3. Do no harm.
    -Michael Boyle, owner of MBSC and strength coach at Boston University for the hockey team (among many others) has reiterated this many times, even saying this should be the “Hippocratic Oath” of any health professional dealing with people, whether a patient, client, or athlete.
    Even if it is a given, “fitness professionals” do harm by not educating themselves on the most up to date information and techniques for their athletes. So whether it is taking out barbell work completely with overhead or contact sport athletes, or learning the intricacies of soft tissue work and who to refer out to, we should seek out to do no harm to the athlete or client. This is so important, that it comes first in Boyle’s training philosophy. When it comes specifically to boxing or MMA, long distance cardio has been used in the past to not only simulate “fighting conditions” during a match, but also to help increase an athlete’s endurance, control weight during critical times for weight classes, along with it being just traditional old school mentality of “no pain, no gain”.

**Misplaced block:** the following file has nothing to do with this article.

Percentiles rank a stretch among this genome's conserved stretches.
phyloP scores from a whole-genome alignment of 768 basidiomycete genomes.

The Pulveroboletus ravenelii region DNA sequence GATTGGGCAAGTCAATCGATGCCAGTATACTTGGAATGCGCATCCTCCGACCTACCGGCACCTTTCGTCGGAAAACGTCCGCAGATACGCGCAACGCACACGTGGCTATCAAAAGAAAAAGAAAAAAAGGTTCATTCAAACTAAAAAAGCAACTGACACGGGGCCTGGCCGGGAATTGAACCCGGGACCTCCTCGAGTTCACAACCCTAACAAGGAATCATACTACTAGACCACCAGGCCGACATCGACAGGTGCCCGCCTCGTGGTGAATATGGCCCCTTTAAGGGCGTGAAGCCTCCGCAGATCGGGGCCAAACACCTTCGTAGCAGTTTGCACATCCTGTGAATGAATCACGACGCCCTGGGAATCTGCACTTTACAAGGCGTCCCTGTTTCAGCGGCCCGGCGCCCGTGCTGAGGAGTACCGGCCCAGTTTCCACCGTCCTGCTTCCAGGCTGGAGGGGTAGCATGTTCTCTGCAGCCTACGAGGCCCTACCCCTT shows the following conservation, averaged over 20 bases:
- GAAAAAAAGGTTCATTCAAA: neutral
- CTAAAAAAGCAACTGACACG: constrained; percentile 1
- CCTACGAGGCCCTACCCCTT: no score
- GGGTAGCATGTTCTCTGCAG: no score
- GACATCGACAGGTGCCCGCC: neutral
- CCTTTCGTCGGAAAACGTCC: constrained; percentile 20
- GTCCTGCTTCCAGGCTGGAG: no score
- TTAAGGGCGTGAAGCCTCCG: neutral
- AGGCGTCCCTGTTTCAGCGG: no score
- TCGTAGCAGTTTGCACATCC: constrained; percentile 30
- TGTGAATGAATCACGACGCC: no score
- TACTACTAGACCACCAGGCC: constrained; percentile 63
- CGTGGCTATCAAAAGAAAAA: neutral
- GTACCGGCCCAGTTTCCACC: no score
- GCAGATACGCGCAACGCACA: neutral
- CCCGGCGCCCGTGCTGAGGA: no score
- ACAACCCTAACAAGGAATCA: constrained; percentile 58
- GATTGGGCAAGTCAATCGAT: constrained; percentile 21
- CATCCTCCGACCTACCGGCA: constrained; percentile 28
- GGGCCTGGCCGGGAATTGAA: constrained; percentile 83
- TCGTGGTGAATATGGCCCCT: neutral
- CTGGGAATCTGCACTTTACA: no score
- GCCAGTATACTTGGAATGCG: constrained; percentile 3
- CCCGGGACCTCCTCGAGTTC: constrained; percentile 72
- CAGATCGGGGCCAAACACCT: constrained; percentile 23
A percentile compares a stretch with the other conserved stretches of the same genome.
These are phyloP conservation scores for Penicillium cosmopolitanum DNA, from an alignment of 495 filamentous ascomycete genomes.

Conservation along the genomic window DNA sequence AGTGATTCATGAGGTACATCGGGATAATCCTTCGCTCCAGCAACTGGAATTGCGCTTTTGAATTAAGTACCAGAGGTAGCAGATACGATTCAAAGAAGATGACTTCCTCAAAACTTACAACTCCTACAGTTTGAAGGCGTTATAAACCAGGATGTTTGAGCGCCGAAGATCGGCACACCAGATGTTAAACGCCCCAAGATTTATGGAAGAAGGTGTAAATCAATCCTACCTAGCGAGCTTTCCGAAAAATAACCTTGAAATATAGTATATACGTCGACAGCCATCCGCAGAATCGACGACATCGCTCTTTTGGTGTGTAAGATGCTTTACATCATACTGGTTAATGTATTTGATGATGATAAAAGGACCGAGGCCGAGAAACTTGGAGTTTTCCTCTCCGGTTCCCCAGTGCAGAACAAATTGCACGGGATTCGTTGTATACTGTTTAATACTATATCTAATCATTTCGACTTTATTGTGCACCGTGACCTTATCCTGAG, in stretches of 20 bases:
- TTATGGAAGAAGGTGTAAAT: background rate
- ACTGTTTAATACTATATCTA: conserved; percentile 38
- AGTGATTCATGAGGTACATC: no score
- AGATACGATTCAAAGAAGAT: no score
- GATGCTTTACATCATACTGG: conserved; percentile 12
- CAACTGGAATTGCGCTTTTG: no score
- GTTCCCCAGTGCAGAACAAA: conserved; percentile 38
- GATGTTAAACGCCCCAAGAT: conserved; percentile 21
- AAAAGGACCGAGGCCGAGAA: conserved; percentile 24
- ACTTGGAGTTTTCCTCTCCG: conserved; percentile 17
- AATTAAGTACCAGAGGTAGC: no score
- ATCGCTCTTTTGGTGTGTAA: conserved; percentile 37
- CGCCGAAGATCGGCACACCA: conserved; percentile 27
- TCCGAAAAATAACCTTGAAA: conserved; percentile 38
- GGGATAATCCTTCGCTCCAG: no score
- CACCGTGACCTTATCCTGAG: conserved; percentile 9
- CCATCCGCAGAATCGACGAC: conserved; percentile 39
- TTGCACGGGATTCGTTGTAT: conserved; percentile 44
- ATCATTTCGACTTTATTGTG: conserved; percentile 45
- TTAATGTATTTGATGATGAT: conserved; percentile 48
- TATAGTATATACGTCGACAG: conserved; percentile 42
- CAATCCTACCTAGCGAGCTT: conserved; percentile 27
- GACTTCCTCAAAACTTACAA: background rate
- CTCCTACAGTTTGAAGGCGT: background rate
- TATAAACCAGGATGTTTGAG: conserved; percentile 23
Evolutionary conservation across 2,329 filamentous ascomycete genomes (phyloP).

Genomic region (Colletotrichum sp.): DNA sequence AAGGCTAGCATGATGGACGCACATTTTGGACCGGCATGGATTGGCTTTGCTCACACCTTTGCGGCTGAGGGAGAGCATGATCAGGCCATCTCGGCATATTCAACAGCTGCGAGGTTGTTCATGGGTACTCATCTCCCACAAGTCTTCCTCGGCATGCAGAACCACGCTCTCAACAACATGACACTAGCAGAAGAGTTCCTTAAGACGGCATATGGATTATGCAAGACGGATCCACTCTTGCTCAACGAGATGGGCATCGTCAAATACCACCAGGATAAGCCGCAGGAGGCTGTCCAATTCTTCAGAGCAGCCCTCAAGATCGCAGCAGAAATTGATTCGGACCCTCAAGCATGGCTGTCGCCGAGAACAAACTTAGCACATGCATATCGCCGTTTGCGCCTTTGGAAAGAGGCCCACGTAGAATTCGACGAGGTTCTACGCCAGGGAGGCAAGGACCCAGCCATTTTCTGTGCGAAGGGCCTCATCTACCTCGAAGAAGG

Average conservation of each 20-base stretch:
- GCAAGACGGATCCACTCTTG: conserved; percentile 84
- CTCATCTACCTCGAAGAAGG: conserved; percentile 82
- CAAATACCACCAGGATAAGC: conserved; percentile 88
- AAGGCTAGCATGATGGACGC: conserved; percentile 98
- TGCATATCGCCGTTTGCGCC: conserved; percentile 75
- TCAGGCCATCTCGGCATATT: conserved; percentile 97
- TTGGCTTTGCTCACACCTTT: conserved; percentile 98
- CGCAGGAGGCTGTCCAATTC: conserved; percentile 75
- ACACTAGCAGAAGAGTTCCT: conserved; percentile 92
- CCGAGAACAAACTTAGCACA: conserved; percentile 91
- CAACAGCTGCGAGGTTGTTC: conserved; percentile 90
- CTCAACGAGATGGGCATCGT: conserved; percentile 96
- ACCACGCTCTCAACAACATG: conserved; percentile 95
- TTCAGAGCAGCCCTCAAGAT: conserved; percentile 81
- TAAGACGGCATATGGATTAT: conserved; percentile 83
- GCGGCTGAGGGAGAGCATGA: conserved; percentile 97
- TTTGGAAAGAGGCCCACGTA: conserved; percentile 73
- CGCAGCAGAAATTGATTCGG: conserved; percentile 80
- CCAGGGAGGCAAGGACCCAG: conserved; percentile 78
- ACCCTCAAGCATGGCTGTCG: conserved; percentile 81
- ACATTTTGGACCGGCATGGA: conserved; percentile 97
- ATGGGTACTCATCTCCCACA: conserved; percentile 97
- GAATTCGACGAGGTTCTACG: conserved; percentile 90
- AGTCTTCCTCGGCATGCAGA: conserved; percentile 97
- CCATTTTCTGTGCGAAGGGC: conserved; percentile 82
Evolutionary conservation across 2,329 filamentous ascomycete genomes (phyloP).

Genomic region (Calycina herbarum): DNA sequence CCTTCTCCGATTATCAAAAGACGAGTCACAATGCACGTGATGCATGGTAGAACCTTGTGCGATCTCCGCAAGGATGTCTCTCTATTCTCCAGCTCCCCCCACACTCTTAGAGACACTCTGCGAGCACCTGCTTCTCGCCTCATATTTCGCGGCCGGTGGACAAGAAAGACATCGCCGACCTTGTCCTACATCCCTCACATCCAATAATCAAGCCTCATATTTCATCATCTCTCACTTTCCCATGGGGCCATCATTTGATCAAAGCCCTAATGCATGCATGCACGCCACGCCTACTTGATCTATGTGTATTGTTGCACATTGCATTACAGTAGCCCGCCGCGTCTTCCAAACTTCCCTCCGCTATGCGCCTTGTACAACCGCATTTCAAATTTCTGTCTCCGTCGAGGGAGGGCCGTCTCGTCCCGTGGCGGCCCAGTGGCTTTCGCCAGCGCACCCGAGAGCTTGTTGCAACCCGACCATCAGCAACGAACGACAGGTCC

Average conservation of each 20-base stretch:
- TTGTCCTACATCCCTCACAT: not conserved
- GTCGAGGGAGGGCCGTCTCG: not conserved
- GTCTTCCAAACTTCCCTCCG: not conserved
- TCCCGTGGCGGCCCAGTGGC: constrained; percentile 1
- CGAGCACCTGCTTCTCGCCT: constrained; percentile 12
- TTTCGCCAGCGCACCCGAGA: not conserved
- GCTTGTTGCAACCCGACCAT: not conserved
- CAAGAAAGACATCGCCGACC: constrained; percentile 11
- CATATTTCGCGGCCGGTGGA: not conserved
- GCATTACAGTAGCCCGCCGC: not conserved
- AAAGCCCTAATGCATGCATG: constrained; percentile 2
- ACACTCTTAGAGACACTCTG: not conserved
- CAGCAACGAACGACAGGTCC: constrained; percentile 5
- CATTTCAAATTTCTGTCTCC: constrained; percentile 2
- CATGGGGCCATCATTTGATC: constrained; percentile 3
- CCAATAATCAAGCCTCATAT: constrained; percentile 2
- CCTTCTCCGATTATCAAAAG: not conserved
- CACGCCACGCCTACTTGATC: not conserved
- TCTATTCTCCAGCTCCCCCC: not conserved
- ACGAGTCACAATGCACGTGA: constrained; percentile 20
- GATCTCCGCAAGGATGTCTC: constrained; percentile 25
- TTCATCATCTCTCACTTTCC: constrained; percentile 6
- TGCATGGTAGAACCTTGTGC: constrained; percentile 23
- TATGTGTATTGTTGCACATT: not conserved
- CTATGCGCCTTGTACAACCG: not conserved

Now we can use other methods engineered through exercise science and practical experience to prevail over this long, slow, endurance mindset, as it may not be the best course of action to creating a powerful, and strong athlete. Intelligent interval work can now be used to recreate the same conditions as a 3 or 5 minute fight, and weight management should be advised by a nutritionist or dietician along with maximizing the recovery potential of said athlete.On that same note of doing no harm, we should aim at the many ways of reducing the amount of damage that is inflicted on the body, especially in high contact sports like boxing, football, and MMA-related sports. Soft tissue work, hydrotherapy, and an intelligent selection of exercises are all different methodologies that have proven track records for reducing inflammation, injuries, and increasing recovery time for athletes of all kinds.